In 1975 the computer scientist Edsger Dijkstra wrote “The tools we use have a profound (and devious!) influence on our thinking habits, and, therefore, on our thinking abilities.” Dijkstra was writing in relation to programming languages but the same might equally apply to the software products coded in those languages. In this, he recalls Marshall McLuhan’s famous dictum: “We shape our tools, and thereafter our tools shape us” (although the pedant in me insists that this was actually by John Culkin).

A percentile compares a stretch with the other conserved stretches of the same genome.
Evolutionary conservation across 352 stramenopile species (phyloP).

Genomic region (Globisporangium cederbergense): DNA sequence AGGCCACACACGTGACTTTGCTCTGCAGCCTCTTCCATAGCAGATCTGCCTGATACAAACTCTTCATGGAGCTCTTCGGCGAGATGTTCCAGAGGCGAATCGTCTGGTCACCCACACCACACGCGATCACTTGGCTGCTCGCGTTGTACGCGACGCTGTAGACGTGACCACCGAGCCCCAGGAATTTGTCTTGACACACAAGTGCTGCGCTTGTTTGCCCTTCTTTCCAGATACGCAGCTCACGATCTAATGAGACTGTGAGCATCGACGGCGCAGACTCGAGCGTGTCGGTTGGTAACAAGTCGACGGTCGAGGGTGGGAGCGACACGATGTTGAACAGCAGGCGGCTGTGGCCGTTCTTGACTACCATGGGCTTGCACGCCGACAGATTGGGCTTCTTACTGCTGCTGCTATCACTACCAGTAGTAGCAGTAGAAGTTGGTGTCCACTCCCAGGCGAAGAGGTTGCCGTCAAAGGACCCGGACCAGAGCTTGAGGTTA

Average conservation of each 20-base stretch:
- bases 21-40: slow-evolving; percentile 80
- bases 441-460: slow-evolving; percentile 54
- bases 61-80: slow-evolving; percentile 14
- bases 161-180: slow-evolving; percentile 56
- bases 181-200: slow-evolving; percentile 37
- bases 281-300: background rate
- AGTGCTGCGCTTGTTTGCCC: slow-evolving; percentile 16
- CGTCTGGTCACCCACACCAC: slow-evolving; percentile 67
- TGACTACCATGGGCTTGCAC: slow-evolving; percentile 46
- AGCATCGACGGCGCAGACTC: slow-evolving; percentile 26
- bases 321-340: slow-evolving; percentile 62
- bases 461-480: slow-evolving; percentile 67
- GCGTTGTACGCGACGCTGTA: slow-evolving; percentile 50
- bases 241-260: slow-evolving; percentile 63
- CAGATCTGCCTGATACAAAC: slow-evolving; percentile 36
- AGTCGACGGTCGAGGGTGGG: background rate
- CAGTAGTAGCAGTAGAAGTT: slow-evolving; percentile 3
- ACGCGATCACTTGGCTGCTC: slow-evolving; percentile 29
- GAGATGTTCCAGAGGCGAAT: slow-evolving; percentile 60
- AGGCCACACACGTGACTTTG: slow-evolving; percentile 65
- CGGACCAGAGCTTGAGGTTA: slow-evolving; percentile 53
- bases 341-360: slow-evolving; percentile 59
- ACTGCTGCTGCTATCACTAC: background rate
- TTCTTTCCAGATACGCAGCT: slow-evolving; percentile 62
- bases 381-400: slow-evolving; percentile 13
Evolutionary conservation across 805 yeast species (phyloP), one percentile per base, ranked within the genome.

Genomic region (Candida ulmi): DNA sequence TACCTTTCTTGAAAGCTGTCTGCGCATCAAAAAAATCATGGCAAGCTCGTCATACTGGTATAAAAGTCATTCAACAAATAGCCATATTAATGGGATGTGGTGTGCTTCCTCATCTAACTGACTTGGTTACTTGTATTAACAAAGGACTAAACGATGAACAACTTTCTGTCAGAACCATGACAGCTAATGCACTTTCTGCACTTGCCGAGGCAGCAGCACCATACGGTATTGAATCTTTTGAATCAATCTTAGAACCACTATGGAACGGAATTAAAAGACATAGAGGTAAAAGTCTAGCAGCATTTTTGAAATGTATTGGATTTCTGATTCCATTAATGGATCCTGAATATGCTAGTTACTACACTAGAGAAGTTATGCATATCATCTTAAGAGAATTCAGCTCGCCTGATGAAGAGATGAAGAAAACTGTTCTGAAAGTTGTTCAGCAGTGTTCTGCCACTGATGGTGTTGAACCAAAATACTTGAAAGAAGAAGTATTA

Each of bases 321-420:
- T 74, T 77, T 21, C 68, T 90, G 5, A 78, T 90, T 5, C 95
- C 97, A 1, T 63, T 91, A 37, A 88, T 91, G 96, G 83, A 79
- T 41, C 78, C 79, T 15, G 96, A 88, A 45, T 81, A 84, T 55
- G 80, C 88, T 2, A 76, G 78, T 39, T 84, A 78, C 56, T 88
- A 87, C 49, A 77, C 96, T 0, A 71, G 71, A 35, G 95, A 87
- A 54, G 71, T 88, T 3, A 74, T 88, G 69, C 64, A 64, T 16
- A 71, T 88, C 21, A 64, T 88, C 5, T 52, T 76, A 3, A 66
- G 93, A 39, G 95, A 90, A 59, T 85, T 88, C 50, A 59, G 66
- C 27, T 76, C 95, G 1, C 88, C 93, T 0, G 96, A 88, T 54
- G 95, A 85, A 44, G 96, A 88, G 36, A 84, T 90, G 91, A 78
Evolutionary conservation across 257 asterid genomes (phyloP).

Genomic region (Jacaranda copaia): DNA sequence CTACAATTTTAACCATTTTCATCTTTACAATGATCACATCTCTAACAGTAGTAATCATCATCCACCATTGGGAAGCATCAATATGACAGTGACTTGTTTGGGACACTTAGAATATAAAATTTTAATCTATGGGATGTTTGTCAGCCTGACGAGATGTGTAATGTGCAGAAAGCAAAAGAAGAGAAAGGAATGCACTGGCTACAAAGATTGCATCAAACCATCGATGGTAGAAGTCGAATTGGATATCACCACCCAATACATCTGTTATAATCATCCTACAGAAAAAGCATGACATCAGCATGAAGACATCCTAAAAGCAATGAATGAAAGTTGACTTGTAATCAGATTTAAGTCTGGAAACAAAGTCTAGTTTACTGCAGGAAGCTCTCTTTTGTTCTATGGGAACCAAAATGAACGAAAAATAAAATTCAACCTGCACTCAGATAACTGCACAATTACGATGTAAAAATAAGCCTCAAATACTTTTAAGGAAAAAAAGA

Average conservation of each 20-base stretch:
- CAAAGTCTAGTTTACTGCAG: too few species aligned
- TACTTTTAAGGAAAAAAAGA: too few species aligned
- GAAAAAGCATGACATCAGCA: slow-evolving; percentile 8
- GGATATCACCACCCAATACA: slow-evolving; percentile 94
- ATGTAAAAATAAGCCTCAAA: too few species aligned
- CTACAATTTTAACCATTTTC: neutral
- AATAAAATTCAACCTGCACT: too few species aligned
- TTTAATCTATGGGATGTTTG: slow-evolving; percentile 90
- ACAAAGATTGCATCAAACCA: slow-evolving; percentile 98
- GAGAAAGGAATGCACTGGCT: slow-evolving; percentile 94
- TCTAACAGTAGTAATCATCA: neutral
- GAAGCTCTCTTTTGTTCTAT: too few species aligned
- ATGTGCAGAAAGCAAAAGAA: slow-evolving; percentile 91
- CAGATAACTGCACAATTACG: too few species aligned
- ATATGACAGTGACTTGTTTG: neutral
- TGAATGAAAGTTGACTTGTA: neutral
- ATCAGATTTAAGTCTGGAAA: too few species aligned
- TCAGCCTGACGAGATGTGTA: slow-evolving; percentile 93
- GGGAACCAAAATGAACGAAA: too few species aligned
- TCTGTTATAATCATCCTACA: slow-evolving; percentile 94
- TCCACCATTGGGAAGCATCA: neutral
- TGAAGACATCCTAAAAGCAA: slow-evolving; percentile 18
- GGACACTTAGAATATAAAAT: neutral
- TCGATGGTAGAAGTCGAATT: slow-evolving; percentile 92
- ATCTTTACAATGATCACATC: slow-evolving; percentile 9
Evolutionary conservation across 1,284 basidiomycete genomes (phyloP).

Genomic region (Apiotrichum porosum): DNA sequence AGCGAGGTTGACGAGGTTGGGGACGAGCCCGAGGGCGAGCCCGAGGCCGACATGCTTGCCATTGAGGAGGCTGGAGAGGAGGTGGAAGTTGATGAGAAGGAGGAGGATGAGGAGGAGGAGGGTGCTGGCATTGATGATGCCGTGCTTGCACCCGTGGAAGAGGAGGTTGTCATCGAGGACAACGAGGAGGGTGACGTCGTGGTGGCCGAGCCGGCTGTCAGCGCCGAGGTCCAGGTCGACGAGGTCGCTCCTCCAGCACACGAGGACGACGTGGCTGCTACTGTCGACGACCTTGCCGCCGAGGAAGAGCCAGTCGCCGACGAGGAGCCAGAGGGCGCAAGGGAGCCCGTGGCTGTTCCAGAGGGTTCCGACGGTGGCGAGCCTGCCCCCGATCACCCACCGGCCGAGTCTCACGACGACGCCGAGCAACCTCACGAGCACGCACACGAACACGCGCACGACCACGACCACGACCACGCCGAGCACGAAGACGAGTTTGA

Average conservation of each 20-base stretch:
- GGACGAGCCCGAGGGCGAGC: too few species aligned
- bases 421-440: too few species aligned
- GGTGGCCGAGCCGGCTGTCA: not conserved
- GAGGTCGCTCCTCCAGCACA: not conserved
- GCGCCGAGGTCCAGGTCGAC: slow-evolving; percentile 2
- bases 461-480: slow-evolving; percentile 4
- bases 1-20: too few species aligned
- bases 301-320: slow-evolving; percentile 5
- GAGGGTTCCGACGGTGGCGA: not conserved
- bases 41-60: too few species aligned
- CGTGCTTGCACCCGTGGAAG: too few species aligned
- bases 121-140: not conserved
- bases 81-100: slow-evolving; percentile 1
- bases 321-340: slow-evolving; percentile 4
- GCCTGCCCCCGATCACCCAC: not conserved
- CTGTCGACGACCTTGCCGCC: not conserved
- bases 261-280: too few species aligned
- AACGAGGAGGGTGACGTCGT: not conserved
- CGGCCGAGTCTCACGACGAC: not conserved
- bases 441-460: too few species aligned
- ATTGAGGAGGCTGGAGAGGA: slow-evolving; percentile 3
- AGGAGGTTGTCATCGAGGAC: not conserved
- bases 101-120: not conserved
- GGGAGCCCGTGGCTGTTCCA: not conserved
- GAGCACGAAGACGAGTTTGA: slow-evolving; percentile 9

The title for this post is shamelessly borrowed from an article by James Somers (2015) in which he seeks to argue that programming languages shape the way their users think:
“Software developers as a species tend to be convinced that programming languages have a grip on the mind strong enough to change the way you approach problems—even to change which problems you think to solve.”